But, if I think that I am good enough because of the list of rules that I am following, if I think that my outward performance is impressing God, if I am standing in pride, then Jesus can’t show me grace. Grace means nothing if we think that there is something we have done to earn it.

I really believe that Jesus’ motivation behind every confrontation with the Pharisees was to show them their sin, to show them that they weren’t good enough, that they would never be good enough.

These religious people thought that God gave the Law so that people would follow it and be good enough to impress Him. They thought it was a checklist to perfection. But Paul tells us in Galatians 3 that God gave the Law to show us our sin, to show us that we couldn’t do it, and to remind us that we needed a Savior.

God’s standard is perfection. In order to be with Him, we have to be perfect. (Psalm 5:4) Yeah, I don’t know about you, but I’m out of luck! Still, He wants us! God wants a relationship with us! That has always been His goal. The consequence of sin, disobedience to God, is death. (Romans 6:23) But God loved us so much that He came to die in our place (John 3:16). If we believe this, that Jesus died in our place for our sins, then God forgives us, adopts us as His children, and gives us eternal life! (John 3:16-18 Jesus is talking to a Pharisee!) That is good news! There is nothing that we can do to earn forgiveness. And there is nothing we can do to earn God’s blessings or impress Him once we are saved.

I’ve met a lot of Christians who look more like Pharisees than Jesus followers. And I can say this because I was one once.

If Jesus showed up at your church with shaggy hair, maybe an earring or two, wearing a t-shirt, jeans, and flip-flops, with Christian rap music blaring out of his rolled down car windows, would you recognize Him? Does this description make you angry? Uncomfortable? Does it make you laugh? Let me know what you think!

I’ll be sharing some personal stories in the next few days about how I stopped being a Pharisee and embraced being a sinner.

Freedom vs. Rules Part 2

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I’ve often wondered how people initially get caught up in legalism. I guess I’d assumed that people just liked rules, or that they were sucked in because of pride and a desire to be “looked up to”, or that, like me, they were inadvertently taken there by their parents. The other day I had a really interesting conversation with my mom about why they got involved in this lifestyle, and what I heard surprised me.

Some people get involved with legalism by accident because they just want to follow God. Huh? This was not the answer I was expecting!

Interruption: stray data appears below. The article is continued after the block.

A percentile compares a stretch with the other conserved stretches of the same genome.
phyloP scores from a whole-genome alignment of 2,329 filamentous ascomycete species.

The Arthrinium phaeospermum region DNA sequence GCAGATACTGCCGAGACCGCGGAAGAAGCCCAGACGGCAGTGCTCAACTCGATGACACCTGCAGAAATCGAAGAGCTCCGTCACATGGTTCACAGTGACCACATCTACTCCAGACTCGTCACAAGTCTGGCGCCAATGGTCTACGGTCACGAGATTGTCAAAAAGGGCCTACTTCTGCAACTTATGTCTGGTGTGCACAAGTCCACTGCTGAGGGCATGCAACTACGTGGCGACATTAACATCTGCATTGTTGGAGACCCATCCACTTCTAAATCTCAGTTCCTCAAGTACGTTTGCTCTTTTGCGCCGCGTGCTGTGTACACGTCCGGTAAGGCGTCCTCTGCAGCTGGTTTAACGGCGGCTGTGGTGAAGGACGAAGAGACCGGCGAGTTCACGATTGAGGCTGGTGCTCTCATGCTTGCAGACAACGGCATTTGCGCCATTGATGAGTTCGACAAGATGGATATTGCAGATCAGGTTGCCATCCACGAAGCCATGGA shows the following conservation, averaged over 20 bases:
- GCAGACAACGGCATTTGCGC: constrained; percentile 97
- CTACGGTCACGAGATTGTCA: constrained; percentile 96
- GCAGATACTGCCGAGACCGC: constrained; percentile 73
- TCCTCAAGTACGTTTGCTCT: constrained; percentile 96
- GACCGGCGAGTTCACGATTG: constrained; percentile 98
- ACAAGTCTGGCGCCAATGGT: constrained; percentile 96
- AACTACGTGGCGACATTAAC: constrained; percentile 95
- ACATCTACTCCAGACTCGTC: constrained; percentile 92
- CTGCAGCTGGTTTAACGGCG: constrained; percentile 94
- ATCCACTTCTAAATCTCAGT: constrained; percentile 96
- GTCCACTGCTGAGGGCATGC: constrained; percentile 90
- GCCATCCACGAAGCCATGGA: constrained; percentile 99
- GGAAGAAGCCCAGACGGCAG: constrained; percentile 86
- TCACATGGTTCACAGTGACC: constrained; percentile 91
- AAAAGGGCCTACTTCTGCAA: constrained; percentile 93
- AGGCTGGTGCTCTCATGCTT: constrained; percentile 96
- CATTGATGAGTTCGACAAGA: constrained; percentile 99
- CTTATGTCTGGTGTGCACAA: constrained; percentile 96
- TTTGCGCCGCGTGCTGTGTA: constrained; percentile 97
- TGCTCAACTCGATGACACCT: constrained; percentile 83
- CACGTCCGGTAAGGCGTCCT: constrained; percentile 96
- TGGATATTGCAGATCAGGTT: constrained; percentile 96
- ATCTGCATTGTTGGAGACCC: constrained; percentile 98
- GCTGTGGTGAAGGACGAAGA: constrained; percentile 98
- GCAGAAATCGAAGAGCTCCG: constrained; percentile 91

But as I thought about some other people I know who have gotten heavily involved in a legalistic group, I realized that it’s true for them too. So, how do you get from a good place like “I want to follow God” to a legalistic place where “I have to obey all of these rules” and then “You’re not godly because you do, or don’t do, x, y, z”? I think it starts with forgetting Who it’s all about.

When my parents first became Christians, they were in college. They got involved with a college ministry full of other Christians who were serious about their relationship with Jesus. The attitude was, “If the Bible says it, let’s do it!” After my parents left college, they had a hard time finding a church with a similar attitude and they missed having a community of believers who were actively following Christ. When they found our “crazy” church (as I call it), they were drawn in by the fact that these people were doing “what the Bible said” and were pursuing a “godly” lifestyle. My mom says that, at the time, she didn’t notice the legalism because she was so excited to have found people who were living for God. Living for God or living to impress God?

So what makes something legalistic? Did you know that two people can do the exact same thing but one is a legalist and the other is a genuine follower of Christ? It really has everything to do with heart motivation and nothing to do with outward actions. Legalism is often motivated by pride and/or fear.

You can do a lot of good things from legalistic motivations. For example: eating healthy, home schooling, reading your Bible, praying, going to church, memorizing Scripture, avoiding certain entertainment choices, dressing modestly, etc. These things can also be done without legalistic motivations. So, how do you know if something is legalism or not? Ask this question: Why am I doing this? Is it because I want to? Or is it because I think that I have to? Am I trying to make God happy? Am I trying to impress other people?  Our motivations show our true hearts.